Monday, November 16, 2009


By Daena Smoller

In elementary school, one progressive teacher staged an event in front of the class with two students and had the students leave the classroom afterward. The teacher then asked the students to provide information regarding the other two students involved in the event such as what they were wearing, what they did and what they said. It was an eye opener to have it proven that we all perceive things a bit differently from each other.

I never forgot that lesson and for some unknown reason, it’s made a significant difference to me regarding what I witness and how I react.

For example, early on during one beautiful summer evening, I took my 9-year old stepdaughter for a bike ride around the neighborhood. She didn’t own a bike at home and was at this point, still a little shaky. Without warning and for some reason that I couldn’t see, she lost total control of her bike and flew off to the side, skidding on her stomach across a neighbor’s lawn.

I jumped off my bike and raced over to her. She looked up at me with the same stunned look of a toddler who waits to hear the mother’s voice before he or she decides to start crying. I didn’t want my stepdaughter to cry nor did I want this accident to put an end to her bike riding. So I began clapping as if she gave an amazing stage performance and as her eyes got HUGE in reaction, I told her that this was a most exciting moment…her first big wipe-out on a bike! I then asked to see if she had any ‘war wounds’ that would impress her classmates the next day. It took about 10 seconds for her to register my unorthodox reaction to her fall and instead of crying (as I’m sure her scrapes and bumps hurt), she stood up and said, “wow…a real wipe-out!”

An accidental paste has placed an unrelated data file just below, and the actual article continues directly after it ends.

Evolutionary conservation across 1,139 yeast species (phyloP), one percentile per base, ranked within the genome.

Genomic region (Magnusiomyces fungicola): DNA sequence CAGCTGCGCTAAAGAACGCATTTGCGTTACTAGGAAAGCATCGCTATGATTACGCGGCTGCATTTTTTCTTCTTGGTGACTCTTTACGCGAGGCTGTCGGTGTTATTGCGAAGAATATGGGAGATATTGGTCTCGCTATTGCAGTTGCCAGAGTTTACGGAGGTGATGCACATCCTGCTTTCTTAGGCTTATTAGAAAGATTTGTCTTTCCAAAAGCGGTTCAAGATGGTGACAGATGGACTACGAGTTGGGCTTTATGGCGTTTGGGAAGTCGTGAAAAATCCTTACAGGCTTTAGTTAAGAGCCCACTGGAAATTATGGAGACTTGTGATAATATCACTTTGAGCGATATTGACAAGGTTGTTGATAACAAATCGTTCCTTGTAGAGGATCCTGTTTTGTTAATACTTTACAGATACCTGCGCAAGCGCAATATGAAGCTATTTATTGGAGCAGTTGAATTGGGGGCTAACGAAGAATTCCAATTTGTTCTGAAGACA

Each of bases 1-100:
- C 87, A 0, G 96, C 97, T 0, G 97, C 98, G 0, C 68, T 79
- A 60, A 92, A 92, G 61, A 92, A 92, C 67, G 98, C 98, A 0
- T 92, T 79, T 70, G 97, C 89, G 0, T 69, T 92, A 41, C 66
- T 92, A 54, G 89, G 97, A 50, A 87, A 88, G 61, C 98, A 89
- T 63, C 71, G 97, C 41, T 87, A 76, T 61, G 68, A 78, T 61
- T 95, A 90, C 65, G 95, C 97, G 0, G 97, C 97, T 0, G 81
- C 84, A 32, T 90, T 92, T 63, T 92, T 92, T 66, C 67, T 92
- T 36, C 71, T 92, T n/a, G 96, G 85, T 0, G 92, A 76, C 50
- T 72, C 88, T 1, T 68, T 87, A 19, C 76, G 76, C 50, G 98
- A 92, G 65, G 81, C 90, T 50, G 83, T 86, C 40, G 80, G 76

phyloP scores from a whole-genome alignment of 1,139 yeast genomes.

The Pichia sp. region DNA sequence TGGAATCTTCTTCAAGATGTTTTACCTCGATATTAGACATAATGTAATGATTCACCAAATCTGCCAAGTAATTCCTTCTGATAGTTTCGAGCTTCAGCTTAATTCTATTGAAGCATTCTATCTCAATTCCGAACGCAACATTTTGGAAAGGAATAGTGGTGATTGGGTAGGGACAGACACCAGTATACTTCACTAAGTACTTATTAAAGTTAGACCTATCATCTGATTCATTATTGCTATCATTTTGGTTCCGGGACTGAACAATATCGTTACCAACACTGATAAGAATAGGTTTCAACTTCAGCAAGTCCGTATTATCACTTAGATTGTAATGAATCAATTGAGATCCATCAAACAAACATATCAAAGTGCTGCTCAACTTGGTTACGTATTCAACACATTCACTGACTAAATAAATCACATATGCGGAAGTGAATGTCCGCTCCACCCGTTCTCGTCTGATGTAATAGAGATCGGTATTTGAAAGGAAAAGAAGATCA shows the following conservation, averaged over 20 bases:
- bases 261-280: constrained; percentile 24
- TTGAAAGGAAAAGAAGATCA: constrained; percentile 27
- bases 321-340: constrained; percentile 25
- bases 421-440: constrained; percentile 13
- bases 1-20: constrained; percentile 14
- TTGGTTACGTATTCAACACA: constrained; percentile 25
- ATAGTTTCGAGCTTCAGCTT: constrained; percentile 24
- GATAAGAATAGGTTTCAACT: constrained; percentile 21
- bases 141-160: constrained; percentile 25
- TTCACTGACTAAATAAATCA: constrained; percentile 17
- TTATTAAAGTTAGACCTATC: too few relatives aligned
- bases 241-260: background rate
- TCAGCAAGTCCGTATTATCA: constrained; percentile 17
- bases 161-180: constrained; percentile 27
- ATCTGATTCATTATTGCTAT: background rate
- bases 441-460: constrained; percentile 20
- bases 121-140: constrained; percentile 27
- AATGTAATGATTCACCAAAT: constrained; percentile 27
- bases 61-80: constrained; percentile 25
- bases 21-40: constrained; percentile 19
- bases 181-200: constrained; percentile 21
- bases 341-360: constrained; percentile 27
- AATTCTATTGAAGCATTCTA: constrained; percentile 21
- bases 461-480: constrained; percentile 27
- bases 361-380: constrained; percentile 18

I helped her look for any serious scrapes, of which thankfully, there were none and then we both got back on our bikes to go home where she would enthusiastically tell her father about her ‘first wipe-out’ on a bike… which served as practice for her big ‘wipe-out’ announcement the next day at school.

I wanted to share this story with you in hopes of it being a reminder that today, tomorrow or in the days to follow, your perception of an incident can play a major role in your subsequent actions. And if your reaction to this story is ‘I do the same thing’, how great is that? But if it makes you think about what you can change regarding your perception and reactions, then I offer you this: there are a great deal of experts who can help you make a positive impact in and on your life (therefore helping you make a positive impact in the life of another) and you can find the lion’s share of these experts broadcasting 24/7 at

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